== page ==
An enormous amount of research in philosophy and cognitive science has been devoted to belief representation in theory of mind, or the capacity we have to figure out what other people believe. Because of all this focus on belief, one might be tempted to think that belief is one of the most basic theory of mind capacities we have. But is that really what the evidence shows? Jonathan and his coauthors argue that it doesn’t show that at all. Instead, they argue that it’s actually the capacity to figure out what others know—rather than what they believe—that’s the more basic capacity.
Links and Resources
- Jonathan Phillips
- The Paper
- Does the chimpanzee have a theory of mind?
- Knowledge wh and false beliefs: Experimental investigations
- Knowledge before belief : Response-times indicate evaluations of knowledge prior to belief
- Do non-human primates really represent others’ ignorance?
- How do non-human primates represent others' awareness of where objects are hidden?
- Laurie Santos and The Comparative Cognition Laboratory
- John Turri and the Philosophical Science Lab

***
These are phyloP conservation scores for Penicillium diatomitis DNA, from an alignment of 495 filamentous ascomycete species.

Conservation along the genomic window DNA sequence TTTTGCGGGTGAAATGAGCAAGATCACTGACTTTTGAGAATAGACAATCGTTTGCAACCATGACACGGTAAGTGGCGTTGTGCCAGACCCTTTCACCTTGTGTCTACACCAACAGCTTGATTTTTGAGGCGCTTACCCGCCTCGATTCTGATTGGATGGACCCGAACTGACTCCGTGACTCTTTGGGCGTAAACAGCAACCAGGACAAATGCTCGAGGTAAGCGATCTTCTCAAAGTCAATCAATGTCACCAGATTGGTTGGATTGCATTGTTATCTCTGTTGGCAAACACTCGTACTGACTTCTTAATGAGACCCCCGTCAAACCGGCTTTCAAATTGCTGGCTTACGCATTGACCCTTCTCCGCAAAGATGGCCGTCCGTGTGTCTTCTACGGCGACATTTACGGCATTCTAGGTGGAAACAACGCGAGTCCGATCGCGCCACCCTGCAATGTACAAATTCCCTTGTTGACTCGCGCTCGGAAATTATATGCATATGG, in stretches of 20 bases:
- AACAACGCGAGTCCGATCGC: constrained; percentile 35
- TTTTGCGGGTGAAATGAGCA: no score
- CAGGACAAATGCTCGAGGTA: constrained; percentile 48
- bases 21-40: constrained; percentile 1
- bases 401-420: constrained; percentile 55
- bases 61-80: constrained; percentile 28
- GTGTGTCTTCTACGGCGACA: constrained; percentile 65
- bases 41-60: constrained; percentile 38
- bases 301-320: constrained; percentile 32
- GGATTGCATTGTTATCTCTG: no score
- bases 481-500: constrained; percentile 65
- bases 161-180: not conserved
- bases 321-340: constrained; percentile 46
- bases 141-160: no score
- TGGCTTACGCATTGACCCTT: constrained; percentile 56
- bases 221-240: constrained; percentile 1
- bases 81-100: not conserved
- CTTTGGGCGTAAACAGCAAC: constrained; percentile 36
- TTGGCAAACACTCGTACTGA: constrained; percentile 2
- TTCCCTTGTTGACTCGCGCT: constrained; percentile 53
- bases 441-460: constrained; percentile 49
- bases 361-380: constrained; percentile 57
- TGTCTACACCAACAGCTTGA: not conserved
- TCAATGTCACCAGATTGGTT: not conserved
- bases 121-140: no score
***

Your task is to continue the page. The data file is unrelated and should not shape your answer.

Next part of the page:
- Fiery Cushman and the Moral Psychology Research Lab
- Ori Friedman and the UWaterloo Child Cognition Lab
- Alia Martin and the Infant and Child Cognition Lab
- Joshua Knobe
Since the 1970’s, research has explored belief attribution in a way that brings together numerous areas of cognitive science. Our understanding of belief representation has benefitted from a huge set of interdisciplinary discoveries from developmental studies, cognitive neuroscience, primate cognition, experimental philosophy, and beyond. The result of this empirical ferment has been extraordinary, giving us lots of insight into the nature of belief representation.
We hope this paper serves as a call to arms for cognitive scientists to join researchers who have already begun to do the same for knowledge representation. Our hope is that we can marshal the same set of tools and use them to get a deeper understanding of the nature of knowledge. In doing so, we may gain better insight into the kind of representation that may— at an even more fundamental level— allow us to make sense of others’ minds.